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2009 Fellows

Past Fellows: 2009

  • Edward Poitras (b. 1953, Métis)

    Edward PoitrasPoitras is a member of the Gordon First Nation, born and now living in Regina, Saskatchewan.  His art training was conducted at Saskatchewan Indian Cultural College in 1974 and Manitou College (La Macaza, Quebec) from 1975 through 1976.  Poitras has taught at numerous institutions, including the Saskatchewan Indian Federated College, University of Manitoba, and First Nations University of Canada.  Notably, he was the first Native artist ever chosen to represent Canada at the Venice Biennale in 1995.  Poitras’ work is recognized for its variety of media and materials that blend as if they had always been compatible.  From sculptures to installations, he explores how treaties and colonialism have affected First Nations peoples, and the way in which contemporary Native peoples integrate their lives in both rural and urban areas.

  • Jim Denomie (b. 1955, Lac Courte Oreilles Ojibwe)

    Jim DenomiesmallerDenomie spent the first four years of his life living on his reservation before he and his family were relocated to Chicago.  He currently lives in Shafer, Minnesota.  In 1995, he graduated from the University of Minnesota with a Bachelor of Fine Arts with a minor in American Indian Studies.  In 2008, he was the recipient of a Bush Artist Fellowship; in 2012, a McKnight Fellowship; and in 2015, a Native Arts and Culture Fellowship and Joan Mitchell Painters and Sculptures Fellowship.  Denomie paints in vivid colors, allowing his paint and brush strokes to enhance his sometimes comical, biting, sullen, or surreal subjects.  His narrative paintings usually involve characters that comment on past and current events about, usually, Native Americans.

  • Jeffrey Gibson (b. 1972, Mississippi Band of Choctaw/Cherokee)

    Jeffrey GibsonIn his formative years, Gibson and his family moved frequently, including living abroad in Germany and Korea.  The experience of growing up in diverse settings and cultures has undoubtedly lent to his distinctive artistic voice.  He graduated from the School of the Art Institute of Chicago with a Bachelor of Fine Arts in 1995, and Royal College of Art (London, England) with a Master of Fine Arts in 1998, the latter of which his tribe, the Mississippi Band of Choctaw Indians, paid for.  In 2008, he was the Ronald and Susan Dubin Fellow at the School for Advanced Research, and an artist in residence at Crow’s Shadow Institute.  In 2012, he was the recipient of the Smithsonian Institutions’ Contemporary Arts Grant and Joan Mitchell Foundation Painters and Sculptors Grant.  His multi-media works are contemporary abstract, interpretative enterprises with composites of Native American traditional materials such as beads and found objects that reference both his global and Native influences.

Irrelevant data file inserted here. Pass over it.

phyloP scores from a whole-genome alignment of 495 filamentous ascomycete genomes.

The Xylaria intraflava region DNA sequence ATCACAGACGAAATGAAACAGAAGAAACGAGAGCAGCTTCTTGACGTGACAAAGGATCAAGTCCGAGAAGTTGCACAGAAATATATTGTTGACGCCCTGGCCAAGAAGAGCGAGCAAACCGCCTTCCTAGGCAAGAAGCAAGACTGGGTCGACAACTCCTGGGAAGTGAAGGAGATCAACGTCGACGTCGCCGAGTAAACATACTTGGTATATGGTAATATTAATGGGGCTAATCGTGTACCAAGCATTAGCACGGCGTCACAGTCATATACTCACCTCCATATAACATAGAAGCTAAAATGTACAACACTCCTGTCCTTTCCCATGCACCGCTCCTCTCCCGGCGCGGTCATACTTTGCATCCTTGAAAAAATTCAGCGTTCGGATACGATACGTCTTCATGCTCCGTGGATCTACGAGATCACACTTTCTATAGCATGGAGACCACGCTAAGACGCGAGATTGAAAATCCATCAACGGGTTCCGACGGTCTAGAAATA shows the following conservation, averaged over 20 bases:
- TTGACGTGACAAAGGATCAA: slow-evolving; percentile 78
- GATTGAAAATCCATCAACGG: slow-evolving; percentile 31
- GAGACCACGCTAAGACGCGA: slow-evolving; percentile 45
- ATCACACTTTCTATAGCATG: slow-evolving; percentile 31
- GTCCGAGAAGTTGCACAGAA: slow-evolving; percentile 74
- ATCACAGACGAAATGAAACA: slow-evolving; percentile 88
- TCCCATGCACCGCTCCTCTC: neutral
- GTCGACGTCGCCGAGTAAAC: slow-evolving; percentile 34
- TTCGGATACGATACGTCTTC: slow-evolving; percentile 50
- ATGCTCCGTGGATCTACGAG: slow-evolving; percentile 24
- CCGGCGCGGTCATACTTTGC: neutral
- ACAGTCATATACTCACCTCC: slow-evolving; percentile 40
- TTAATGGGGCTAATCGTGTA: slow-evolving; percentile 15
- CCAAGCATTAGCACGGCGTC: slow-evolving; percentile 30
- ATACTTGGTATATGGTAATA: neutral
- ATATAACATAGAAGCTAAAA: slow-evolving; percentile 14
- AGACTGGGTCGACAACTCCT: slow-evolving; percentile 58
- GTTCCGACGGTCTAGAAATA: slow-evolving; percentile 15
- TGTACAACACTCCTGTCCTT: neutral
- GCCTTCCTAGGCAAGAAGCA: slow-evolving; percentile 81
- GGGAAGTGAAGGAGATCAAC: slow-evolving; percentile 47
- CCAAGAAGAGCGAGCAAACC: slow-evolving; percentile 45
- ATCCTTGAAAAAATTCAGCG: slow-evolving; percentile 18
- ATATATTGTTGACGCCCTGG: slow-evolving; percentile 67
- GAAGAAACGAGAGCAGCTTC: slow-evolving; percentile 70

• Wendy Red Star (b. 1981, Crow)

    wendyredstarRed Star grew up on the Crow Indian reservation.  She currently lives in Portland, Oregon.  She graduated from Montana State University with a Bachelor of Fine Arts in Sculpture in 2004, and the University of California—Los Angeles with a Master of Fine Arts in Sculpture in 2006.  In 2010 and 2015, Red Star was an artist in residence at Crow’s Shadow Institute and in 2015, she was the recipient of the Joan Mitchell Foundation Emerging Artist Fellowship.  Currently, she is an adjunct professor of art at Portland State University.  Red Star is a multi-media artist, specializing in photography, video, and performance pieces that encourage her viewers to contemplate colonized and dehumanized interpretations versus more accurate and contemporary views of Native Americans.  Usually she is the main subject in her self-portraits that shed light on the authenticity of her Crow culture.

  • Faye Heavy Shield (b. 1953, Kainai-Blood)

    Faye Heavy ShieldHeavy Shield grew up on the Blood Indian reserve in Alberta, Canada, speaking both Blackfoot and English.  She currently lives in Calgary, Alberta.  She attended elementary school at St. Mary’s Residential School in Cardston, Alberta, a Catholic school that has influenced her sculptures and installation pieces.  She received her Bachelor of Fine Arts at the University of Calgary in 1986 after initially attending the Alberta College of Art and Design.  Having grown up in a traditional setting, spending a lot of time with her grandmother, in 2007, Heavy Shield was the narrator and interviewee for the Canadian Broadcasting Corporation project-episode “Legends of Kainai: Stories from the Blackfoot People of Southern Alberta.”  Site-specific, minimalistic, and repetitive in approach, Heavy Shield’s sculptures refer to memory, community, and landscape.



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